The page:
Speaker: Saer Samanipour, Assistant Professor at the University of Amsterdam and honorary research fellow at the UQ, Australia
High resolution mass spectrometry is one of the main tools for chemical characterization of complex samples. The samples analyzed with this instrument result into large datasets comprising of up to 8.0e12 variables that could potentially carry crucial structural information about the sample chemistry. At the same time there are different sources of signal redundancy in such datasets. In this talk I will present two case studies where machine learning enables the removal of the data redundancy without any information loss. The first case study will discuss the seamless conversion from the profile mode to centroided and vice versa. In this case, we developed a self adjusting centroiding algorithm to detect and extract the meaningful information in such complex datasets. Additionally, a regression model was developed to convert the extracted information to the raw data. The second case study, is related to the development of a stochastic classification model to detect the isotopic signal in the mass spectra and therefore increase the level of confidence in the generated identifications.
Date: 22-06-2021 14:00-1500 Central European Summer time
Speaker: Pratyush Tiwary, Asst. Prof University of Maryland, Washington DC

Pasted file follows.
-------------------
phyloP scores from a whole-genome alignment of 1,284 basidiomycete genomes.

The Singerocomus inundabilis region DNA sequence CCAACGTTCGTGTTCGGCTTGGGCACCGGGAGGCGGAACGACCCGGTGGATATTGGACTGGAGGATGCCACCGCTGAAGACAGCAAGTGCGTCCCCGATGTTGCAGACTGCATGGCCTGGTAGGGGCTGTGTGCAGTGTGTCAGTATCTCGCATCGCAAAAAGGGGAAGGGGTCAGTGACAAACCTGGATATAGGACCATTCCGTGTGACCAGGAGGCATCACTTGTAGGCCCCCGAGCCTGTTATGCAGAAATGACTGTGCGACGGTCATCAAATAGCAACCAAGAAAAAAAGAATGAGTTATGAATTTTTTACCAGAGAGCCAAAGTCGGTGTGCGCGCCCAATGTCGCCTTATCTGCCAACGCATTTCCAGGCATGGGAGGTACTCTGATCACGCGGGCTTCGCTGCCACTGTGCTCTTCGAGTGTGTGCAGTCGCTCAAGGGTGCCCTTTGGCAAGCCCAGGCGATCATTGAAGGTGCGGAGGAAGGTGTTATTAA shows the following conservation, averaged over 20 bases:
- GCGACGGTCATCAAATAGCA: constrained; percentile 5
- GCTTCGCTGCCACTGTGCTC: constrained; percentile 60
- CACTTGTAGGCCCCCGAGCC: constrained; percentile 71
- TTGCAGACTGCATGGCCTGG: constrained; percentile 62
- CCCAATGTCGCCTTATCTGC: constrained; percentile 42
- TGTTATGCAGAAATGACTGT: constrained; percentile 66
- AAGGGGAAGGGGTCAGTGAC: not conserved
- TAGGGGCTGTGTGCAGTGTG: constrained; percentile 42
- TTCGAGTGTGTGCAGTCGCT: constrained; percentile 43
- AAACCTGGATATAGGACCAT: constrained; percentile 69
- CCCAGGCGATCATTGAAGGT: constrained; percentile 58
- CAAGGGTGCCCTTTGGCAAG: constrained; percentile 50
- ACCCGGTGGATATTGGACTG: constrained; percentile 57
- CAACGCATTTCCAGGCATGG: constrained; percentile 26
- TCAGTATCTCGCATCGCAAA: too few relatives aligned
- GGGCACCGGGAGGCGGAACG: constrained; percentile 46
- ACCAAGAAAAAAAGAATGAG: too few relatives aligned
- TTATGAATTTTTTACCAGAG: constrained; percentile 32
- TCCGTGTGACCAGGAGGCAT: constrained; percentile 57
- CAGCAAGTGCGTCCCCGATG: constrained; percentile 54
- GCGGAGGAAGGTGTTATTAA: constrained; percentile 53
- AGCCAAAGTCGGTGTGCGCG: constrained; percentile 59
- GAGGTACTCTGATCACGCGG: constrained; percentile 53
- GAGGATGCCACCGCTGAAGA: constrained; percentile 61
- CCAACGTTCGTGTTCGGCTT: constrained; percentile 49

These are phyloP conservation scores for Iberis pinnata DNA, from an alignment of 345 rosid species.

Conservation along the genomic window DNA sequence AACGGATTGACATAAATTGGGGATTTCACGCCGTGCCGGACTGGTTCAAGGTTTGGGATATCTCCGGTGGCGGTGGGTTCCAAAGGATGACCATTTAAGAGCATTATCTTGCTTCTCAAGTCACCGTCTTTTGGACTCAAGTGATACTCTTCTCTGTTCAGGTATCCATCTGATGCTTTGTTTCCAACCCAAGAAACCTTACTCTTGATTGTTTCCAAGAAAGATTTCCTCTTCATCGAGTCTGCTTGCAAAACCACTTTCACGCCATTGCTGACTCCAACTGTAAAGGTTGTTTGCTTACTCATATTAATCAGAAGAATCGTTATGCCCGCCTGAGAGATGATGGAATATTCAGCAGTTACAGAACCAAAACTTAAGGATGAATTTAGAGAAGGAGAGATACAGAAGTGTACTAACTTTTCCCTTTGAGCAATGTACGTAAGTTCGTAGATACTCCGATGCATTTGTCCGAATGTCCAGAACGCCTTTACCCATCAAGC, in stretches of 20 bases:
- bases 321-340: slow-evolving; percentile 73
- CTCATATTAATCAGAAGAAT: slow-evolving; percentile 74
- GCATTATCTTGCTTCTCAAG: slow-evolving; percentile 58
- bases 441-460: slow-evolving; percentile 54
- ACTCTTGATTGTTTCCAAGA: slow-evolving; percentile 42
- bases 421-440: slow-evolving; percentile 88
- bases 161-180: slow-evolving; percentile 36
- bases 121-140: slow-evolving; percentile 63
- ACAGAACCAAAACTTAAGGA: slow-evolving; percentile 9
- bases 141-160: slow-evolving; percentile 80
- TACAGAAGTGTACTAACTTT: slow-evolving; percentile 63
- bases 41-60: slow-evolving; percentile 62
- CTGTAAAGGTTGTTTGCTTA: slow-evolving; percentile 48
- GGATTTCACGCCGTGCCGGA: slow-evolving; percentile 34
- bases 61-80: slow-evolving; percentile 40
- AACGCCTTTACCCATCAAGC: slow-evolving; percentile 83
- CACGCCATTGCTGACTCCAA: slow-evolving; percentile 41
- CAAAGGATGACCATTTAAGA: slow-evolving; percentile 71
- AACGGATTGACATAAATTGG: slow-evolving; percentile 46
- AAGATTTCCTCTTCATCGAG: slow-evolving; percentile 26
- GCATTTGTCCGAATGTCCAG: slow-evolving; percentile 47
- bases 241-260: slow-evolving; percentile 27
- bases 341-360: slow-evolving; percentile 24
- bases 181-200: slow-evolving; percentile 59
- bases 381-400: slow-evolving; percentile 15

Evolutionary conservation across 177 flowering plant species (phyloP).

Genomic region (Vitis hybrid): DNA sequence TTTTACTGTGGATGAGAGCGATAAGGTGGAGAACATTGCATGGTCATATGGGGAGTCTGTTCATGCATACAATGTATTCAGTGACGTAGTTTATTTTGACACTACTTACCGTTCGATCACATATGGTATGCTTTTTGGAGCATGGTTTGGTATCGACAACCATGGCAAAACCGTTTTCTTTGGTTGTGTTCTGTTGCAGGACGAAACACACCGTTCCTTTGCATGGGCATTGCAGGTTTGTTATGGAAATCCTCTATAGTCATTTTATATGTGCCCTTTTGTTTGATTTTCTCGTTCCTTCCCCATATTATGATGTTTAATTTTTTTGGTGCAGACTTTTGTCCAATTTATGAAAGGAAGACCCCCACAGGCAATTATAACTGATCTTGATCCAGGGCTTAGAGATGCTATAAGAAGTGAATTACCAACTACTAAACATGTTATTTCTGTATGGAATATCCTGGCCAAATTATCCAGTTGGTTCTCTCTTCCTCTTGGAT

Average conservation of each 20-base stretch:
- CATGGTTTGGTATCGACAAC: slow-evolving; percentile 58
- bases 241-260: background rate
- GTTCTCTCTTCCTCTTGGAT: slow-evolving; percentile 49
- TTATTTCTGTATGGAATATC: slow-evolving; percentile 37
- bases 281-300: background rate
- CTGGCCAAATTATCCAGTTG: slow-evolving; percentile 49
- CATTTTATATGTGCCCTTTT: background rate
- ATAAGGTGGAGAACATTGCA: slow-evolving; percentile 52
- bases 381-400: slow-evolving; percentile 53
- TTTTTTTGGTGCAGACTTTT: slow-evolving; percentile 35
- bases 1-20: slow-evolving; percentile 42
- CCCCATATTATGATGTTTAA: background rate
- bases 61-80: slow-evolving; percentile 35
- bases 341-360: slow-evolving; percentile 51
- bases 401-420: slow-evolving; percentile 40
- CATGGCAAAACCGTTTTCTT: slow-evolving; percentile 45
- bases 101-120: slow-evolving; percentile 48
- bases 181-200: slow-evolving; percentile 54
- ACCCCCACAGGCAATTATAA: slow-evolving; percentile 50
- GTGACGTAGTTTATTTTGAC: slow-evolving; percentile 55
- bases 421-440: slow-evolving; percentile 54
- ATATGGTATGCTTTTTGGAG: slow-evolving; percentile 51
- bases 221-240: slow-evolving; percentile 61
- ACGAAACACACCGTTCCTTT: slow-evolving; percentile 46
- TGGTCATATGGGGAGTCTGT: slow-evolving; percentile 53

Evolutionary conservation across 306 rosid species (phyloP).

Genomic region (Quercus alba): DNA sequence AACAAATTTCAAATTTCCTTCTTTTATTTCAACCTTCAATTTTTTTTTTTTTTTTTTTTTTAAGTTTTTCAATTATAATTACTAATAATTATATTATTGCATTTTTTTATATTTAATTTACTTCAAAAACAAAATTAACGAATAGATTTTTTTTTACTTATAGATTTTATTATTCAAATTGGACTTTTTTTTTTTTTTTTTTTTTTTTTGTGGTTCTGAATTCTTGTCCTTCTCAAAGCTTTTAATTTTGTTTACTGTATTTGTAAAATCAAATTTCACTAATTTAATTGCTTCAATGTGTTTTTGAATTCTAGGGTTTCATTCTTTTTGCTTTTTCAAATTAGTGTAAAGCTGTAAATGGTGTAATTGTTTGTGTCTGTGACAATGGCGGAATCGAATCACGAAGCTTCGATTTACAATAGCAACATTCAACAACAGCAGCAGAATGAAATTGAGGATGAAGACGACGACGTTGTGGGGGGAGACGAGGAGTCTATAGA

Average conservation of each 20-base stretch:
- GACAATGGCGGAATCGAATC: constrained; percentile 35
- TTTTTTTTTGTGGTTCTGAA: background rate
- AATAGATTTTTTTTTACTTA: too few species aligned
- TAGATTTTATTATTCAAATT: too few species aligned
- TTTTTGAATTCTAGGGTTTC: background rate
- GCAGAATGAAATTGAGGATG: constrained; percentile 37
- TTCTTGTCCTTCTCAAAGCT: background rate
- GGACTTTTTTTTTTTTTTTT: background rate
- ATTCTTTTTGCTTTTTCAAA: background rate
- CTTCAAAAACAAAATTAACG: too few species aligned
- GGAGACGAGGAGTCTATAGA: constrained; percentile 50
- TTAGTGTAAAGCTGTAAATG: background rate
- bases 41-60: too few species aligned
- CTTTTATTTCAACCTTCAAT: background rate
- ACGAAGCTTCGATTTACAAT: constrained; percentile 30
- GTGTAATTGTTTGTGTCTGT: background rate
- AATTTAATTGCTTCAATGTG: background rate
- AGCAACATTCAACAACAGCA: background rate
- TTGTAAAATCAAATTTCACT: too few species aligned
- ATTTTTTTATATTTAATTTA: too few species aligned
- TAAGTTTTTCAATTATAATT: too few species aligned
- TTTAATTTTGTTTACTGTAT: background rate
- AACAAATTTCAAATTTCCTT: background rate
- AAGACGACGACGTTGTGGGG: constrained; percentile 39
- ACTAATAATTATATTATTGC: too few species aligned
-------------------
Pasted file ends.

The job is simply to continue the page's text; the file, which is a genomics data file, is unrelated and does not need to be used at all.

The ability to rapidly learn from high-dimensional data to make reliable predictions about the future is crucial in many contexts. This could be a fly avoiding predators, or the retina processing terabytes of data guiding complex human actions. Modern day artificial intelligence (AI) aims to mimic this fidelity and has been successful in many domains of life. It is tempting to ask if AI could also be used to understand and predict the dynamics of complex molecules with millions of atoms. In this talk I will show that certain flavors of AI can indeed help us understand generic molecular dynamics and also predict it even in situations with arbitrary long memories. However this requires close integration of AI with old and new ideas in statistical mechanics. I will talk about such methods developed by my group (1-3). I will demonstrate the methods on different problems, where we predict mechanisms at timescales much longer than milliseconds while keeping all-atom/femtosecond resolution. These include ligand dissociation from flexible protein/RNA and crystal nucleation with competing polymorphs. I will conclude by discussing some generic challenges and solutions regarding reliability, interpretability and extrapolative powers of AI when used to guide and complement simulations and perhaps even experiments in chemistry.
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